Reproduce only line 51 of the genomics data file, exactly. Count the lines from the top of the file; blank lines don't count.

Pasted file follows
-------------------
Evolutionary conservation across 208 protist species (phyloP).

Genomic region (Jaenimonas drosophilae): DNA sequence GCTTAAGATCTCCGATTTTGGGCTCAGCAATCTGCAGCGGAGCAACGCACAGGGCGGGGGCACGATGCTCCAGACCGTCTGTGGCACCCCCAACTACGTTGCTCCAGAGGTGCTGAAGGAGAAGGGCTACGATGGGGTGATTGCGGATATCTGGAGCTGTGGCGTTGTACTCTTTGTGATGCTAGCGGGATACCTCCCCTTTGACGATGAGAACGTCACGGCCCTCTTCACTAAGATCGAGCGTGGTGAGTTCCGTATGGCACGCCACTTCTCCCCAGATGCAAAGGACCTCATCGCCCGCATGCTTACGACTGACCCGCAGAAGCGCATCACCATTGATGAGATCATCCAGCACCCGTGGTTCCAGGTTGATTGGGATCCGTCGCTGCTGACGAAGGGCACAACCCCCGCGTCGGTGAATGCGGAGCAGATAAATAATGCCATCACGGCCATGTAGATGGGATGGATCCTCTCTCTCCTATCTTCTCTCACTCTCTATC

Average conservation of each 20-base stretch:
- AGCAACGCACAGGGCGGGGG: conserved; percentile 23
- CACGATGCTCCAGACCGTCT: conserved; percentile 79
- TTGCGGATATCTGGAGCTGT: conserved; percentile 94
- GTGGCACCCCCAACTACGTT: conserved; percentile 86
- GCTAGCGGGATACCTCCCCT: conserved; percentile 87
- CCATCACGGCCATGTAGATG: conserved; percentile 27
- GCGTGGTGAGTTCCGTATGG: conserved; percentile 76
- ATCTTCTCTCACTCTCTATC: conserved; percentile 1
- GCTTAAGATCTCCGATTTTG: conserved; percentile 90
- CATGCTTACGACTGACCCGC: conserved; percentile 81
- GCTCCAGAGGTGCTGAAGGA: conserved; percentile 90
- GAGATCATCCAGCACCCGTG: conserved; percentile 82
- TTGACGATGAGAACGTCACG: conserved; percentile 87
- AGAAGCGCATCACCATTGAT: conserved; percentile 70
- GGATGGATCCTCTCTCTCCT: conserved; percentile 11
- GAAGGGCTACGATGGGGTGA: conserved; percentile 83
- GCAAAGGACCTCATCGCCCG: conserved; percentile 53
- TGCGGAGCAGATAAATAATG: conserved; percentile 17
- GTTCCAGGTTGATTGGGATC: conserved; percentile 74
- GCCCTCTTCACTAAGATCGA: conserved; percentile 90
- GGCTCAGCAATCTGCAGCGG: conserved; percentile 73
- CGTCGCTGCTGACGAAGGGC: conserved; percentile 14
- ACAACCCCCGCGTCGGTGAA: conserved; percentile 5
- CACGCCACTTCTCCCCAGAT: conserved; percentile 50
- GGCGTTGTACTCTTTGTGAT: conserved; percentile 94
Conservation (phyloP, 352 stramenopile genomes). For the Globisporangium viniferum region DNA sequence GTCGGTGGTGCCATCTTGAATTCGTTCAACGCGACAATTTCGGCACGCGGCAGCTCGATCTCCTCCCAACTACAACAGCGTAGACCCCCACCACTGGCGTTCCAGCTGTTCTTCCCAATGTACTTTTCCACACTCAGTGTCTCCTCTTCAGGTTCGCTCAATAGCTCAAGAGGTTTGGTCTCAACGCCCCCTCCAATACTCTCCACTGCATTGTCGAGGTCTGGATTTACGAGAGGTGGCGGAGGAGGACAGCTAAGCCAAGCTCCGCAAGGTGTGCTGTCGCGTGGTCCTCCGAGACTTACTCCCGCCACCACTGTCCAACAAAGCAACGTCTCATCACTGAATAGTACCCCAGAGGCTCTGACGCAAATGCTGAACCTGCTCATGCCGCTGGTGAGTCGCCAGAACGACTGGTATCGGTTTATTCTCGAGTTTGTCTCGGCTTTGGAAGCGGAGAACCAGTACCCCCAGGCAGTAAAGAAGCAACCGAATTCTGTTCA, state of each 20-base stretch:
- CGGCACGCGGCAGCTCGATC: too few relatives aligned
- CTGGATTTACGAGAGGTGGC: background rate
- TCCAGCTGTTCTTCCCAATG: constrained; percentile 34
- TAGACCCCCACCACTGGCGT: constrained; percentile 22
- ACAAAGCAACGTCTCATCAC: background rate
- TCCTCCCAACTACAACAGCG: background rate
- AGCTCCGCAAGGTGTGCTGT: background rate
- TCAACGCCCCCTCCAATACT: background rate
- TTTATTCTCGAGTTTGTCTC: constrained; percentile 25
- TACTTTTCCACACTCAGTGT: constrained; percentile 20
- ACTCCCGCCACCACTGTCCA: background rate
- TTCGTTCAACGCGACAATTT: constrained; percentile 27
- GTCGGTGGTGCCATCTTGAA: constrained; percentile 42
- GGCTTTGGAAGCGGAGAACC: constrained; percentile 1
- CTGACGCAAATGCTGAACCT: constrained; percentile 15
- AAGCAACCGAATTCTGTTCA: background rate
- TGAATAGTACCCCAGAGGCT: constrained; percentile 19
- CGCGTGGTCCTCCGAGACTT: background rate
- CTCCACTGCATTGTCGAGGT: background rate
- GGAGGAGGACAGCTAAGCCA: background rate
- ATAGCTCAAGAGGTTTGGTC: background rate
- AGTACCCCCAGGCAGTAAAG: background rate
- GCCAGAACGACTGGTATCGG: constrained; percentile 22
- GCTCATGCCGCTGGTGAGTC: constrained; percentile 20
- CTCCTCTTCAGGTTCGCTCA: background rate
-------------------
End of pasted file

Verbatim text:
- AGTACCCCCAGGCAGTAAAG: background rate